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Wounded Leaders Wound Others

The negative effects of leading with unmet intimacy needs.

A life-giving leader understands the difference between being led by the Spirit of God and being driven out of an unmet need. A ministry or church that is personality-driven is usually led by a person who has a deep need for approval stemming from a fear of failure and rejection. A prevailing sense of worthlessness is often manifested in ministry by a need to achieve, perform for God, and win the approval of Christians, generating a “rockstar” complex. The apostle Paul warns us in Philippians 2:3–5, “Do nothing from selfishness or empty conceit, but with humility of mind regard one another as more important than yourselves; do not merely look out for your own personal interests, but also for the interests of others. Have this attitude in yourselves which was also in Christ Jesus” (nasb).

There are inherent dangers in a personality-led ministry. People can become focused on the person rather than on Jesus. A person’s gifting, though God-given, can be distorted by arrogance and pride rather than through yielding at the cross.

The measure of a life-giving leader is not in the quality of teaching she shares or the prophetic word that she gives or even the number of hours she prays. It is found in the fruit that is manifested in her life when she is behind closed doors. James 3:17 says, “But the wisdom from above is first pure, then peaceable, gentle, reasonable, full of mercy and good fruits, unwavering, without hypocrisy” (nasb).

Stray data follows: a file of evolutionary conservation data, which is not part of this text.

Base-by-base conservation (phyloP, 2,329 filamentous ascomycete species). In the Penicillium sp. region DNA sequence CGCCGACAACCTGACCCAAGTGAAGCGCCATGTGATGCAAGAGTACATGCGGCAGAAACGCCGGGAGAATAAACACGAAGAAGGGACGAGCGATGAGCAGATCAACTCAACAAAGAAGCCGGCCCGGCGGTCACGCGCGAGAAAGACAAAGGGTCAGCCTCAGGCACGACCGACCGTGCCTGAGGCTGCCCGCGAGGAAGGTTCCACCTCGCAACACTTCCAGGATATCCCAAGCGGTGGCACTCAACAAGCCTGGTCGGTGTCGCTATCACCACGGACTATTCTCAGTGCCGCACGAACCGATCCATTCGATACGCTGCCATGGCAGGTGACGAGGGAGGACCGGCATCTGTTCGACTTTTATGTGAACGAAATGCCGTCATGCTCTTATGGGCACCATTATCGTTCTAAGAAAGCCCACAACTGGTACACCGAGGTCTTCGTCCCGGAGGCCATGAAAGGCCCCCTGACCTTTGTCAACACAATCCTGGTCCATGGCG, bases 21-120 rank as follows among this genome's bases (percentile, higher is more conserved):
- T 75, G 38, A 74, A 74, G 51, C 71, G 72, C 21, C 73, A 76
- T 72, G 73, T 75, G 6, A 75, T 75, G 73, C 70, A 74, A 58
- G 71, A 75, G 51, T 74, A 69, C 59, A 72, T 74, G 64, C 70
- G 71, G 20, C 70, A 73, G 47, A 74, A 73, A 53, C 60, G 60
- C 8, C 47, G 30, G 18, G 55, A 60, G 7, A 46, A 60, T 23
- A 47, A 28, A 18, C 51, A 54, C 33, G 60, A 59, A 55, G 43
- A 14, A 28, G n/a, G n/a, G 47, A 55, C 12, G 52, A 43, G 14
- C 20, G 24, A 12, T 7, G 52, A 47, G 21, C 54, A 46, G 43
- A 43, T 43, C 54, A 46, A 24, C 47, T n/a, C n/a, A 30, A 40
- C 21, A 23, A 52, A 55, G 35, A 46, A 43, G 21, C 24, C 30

Intimacy Needs

God created each of us with intimacy needs. According to Dr. David Ferguson and Dr. Don McMinn, we each have ten intimacy needs. Here is a list of the top ten intimacy needs from their book, Top 10 Intimacy Needs:

  1. Acceptance—deliberate and ready reception with a favorable response (Rom. 15:7).
  2. Affection—to communicate care and closeness through physical touch (Rom. 16:16).
  3. Appreciation—to communicate with words and feelings a personal gratefulness for another (1 Cor. 11:2).
  4. Approval—expressed commendation; to think and speak well of (Rom. 14:18).
  5. Attention—to take thought of another and convey appropriate interest and support; to enter into another’s world (1 Cor. 12:25).
  6. Comfort (empathy) —to come alongside with word, feeling, and touch; to give consolation with tenderness (Rom. 12:15).
  7. Encouragement—to urge forward and positively persuade toward a goal (1 Thess. 5:11; Heb. 10:24).
  8. Respect—to value and regard highly; to convey great worth (Rom. 12:10).
June13, 2016 at 8:00 AM

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